WikiLeaks is one of those stories where the passions of the moment blind us to the more important lessons.
Ever since the New York Times and the Guardian began to publish the secret State Department and Pentagon documents, obtained by the WikiLeaks website, the conversation has focused on how embarrassing this is for the U.S. government and others around the world; whether WikiLeaks’ erratic founder, Julian Assange, should be put on a terrorist list and prosecuted; and did the news media, especially the Times, act responsibly in publishing the material?
All miss the mark.
To be sure, there are embarrassing revelations in the thousands of cables, often raw files. Arab governments are urging the U.S. to strike Iran; the U.S. and South Korea are gaming China’s reaction to a collapse of North Korea; the portraits of heads of state aren’t flattering.
This no doubt will complicate some relations as well as American diplomacy for a while. Despots likely will go out of their way to distance themselves publicly.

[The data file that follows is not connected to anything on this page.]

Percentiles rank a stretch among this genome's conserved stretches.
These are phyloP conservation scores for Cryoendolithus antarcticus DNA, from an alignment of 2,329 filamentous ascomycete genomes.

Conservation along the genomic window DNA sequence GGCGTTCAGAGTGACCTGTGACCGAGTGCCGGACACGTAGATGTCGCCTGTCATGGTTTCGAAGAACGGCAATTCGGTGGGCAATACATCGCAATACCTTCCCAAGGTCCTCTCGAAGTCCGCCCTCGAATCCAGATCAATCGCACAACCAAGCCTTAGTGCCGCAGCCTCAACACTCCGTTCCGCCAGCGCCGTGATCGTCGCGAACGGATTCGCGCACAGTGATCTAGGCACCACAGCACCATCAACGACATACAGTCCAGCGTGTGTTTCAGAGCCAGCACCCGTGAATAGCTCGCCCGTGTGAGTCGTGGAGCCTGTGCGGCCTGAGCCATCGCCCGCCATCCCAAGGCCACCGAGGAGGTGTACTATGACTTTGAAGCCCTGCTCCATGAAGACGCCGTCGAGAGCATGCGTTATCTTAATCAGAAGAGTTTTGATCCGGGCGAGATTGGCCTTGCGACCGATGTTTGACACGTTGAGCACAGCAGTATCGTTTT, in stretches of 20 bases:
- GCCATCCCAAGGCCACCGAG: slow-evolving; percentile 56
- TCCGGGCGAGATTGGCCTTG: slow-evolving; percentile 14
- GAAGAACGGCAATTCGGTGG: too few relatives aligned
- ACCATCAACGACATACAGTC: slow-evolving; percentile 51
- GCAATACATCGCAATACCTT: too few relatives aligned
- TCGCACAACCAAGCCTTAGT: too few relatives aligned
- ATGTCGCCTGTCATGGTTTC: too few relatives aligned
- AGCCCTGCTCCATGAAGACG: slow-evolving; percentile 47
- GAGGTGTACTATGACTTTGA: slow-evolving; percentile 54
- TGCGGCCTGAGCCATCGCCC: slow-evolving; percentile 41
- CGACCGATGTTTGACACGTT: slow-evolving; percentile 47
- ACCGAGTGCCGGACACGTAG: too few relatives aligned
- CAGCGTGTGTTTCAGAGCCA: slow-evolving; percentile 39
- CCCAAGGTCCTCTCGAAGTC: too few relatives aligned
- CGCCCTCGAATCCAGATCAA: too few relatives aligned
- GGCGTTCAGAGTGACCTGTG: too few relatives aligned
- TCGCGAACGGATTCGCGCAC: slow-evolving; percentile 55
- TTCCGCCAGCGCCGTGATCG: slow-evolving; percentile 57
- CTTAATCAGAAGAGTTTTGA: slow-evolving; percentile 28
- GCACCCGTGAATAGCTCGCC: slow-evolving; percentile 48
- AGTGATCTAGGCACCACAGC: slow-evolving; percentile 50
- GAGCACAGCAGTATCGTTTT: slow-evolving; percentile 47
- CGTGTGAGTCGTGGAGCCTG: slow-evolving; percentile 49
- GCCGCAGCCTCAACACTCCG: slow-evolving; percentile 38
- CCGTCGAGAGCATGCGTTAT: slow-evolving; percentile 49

Still, rather than exposing ineptitude, the secret documents actually reflect well on U.S. policy and diplomacy. Pressure to prevent Iran from obtaining nuclear weapons isn’t effective if China, which gets much of its oil from that country, is opposed. U.S. efforts to cut a deal with the Saudis, who fear Iran, to possibly supply more oil to China are shrewd.
Most of the cables, along with the good gossip, reflect similar professionalism, probably to the consternation of the WikiLeaks crowd.
Take a moment to think over the sensitive U.S. diplomatic and military documents that could have been revealed over the past half-century. There would have been reports of attempted assassinations, bribes and the procurement of prostitutes for foreign leaders, or the illegal use of torture.
This isn’t to suggest that the motives of WikiLeaks and its shadowy, publicity-seeking founder, Assange, were noble. He acknowledges the purpose was to humiliate the U.S. government.
Yet beyond the predictable reactions both inside and outside the administration, the reality was best captured by Defense Secretary Robert Gates, who suggested that while the cables were “awkward” and “embarrassing,” the consequences for U.S. foreign policy are “fairly modest.”